By land or by sea, there arebound to be ups and downs in any relationship – it’s not just restricted tothose slightly complex yachting partnerships.
You would be very lucky tobe a couple in the yachting industry that has a simple ride. Afterall, working in the yachting industry means living a unique lifestyle inwhich everything varies from the norm…including relationships. Whether you andyour love are both aboard the same yacht, both working in the industry onseparate boats or your better half is shore-based, each relationship comes with its own challenges. The good news is that you can make it work. What's more, oftenthere are considerable advantages to this type of life – and love – style!
“Don’t exclude yourselvesfrom the rest of the crew,” says First Mate Jase, who lives and works with hisstewardess girlfriend. “We have been together for over five years now andworking together for three years. It’s so tempting to be in your own little‘couple’s bubble’ when you’re on a boat together, but it’s so much healthier tofully mix with the rest of the crew. We all hang out as a crew a lot of thetime but we [my girlfriend and I] do go off for date nights when it’s just thetwo of us.”
It isn’t just about makingsure you are a fully integrated crewmember. Try to give each other some space,have your own friends and make sure you respect one another professionally.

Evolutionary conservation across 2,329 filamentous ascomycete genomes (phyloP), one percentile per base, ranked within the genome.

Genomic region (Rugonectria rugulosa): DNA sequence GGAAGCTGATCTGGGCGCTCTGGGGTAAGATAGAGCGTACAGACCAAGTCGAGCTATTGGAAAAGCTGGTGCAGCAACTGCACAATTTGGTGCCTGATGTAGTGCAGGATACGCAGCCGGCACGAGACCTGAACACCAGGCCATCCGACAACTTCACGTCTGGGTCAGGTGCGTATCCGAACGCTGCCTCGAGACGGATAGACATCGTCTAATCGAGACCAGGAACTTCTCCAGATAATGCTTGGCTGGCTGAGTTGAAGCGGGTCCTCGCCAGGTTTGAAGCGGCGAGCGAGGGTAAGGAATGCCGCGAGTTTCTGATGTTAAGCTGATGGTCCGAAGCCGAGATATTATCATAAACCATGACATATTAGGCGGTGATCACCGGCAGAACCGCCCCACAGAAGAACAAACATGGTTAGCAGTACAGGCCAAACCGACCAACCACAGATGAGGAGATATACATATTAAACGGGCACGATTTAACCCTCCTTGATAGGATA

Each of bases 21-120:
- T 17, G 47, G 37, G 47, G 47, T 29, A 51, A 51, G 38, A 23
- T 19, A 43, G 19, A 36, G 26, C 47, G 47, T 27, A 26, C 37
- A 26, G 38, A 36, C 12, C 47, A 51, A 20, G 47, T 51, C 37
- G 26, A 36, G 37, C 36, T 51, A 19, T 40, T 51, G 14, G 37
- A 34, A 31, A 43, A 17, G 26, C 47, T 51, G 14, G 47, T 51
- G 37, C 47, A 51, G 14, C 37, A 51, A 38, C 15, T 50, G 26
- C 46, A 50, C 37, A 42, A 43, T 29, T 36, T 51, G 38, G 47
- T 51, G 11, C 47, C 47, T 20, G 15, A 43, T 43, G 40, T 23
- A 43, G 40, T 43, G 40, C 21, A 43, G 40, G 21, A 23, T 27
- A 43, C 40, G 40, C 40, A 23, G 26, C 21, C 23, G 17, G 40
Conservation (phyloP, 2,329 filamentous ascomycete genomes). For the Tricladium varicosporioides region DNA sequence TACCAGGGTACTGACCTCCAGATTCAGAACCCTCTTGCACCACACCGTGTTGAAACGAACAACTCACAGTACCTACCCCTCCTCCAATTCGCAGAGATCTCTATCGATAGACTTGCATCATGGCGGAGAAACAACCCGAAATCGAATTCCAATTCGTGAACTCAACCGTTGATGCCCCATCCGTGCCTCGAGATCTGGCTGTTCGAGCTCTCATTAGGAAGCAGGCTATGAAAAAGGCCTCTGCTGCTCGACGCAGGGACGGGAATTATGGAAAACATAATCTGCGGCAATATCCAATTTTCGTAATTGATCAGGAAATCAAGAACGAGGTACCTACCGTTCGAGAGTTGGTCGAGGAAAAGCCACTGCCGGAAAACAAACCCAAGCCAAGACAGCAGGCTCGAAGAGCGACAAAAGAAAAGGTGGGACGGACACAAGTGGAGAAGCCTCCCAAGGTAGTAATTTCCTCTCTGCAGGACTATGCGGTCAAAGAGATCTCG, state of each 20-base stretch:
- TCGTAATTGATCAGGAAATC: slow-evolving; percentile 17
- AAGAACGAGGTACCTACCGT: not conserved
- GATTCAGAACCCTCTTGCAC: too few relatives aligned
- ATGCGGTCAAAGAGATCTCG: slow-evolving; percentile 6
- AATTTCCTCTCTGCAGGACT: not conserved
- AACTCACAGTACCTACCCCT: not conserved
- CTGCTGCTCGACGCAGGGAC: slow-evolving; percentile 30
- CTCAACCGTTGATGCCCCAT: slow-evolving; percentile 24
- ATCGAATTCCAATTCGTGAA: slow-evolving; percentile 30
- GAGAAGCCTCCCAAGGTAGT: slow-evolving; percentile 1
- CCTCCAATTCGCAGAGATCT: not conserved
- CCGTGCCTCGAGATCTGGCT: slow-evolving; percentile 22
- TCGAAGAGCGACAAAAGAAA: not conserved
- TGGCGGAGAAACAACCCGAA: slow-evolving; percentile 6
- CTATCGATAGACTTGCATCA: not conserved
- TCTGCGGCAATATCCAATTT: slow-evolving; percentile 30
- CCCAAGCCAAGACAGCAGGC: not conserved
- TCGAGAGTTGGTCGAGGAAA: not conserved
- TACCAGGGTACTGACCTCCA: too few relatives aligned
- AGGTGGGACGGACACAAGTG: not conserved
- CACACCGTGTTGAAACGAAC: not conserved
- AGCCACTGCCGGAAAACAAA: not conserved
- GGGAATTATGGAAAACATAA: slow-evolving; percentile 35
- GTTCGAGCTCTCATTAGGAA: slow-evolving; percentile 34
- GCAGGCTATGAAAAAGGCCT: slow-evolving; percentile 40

Another top tip: Don’t airyour dirty laundry in the crew mess, nobody wants to hear it. And remember,during work hours you are colleagues first and foremost. The relationship bithas to wait until later. If you are working together, boundaries must be inplace. Clear distinctions between work and downtime are extremely important.
Making a relationship workwhen you and your beloved work on different yachts can be a real challenge.With separate cruising schedules, scheduling time to see one another can be trying.However, if you both understand the industry, and as long as you are preparedto be impulsive, you can find ways to manage some awesome get-togethers.
“My boyfriend and I havespent the last couple of years meeting whenever and wherever we can,” says StewardessKay. “Sometimes we find out at the last minute that we have coinciding weekends offand we’ll just jump on a plane, train or into a car to see each other. Our boatshave ended up in the same place several times, which is really fun."
“I do misshim,” mentions Kay. “One day, I hope we’ll work together, but at the moment thisis exciting and fun and we are both pretty happy!”
There are some terribleskeptics in the industry about yachties having successful relationships ifone half of the couple is shore-based but, believe me, with a little planningand flexibility it can work wonderfully.
“We are together a lot ofthe time,” says shore-based wife Bethany. “I am the first to admit that thismeans I have to move around fairly frequently, but I came into this with myeyes wide open and I love being a part of the yachting community.”
We all know that the crewdon’t have much, if any, power to change a boat’s schedule, so the emphasis isdefinitely on the shore-based partner to be as flexible as possible. Acceptthis, and the fact that most of your holidays will be in the Mediterranean orthe Caribbean (such a hardship), and you have a great chance at having your veryown Happily Ever After as do all you loved-up yachties!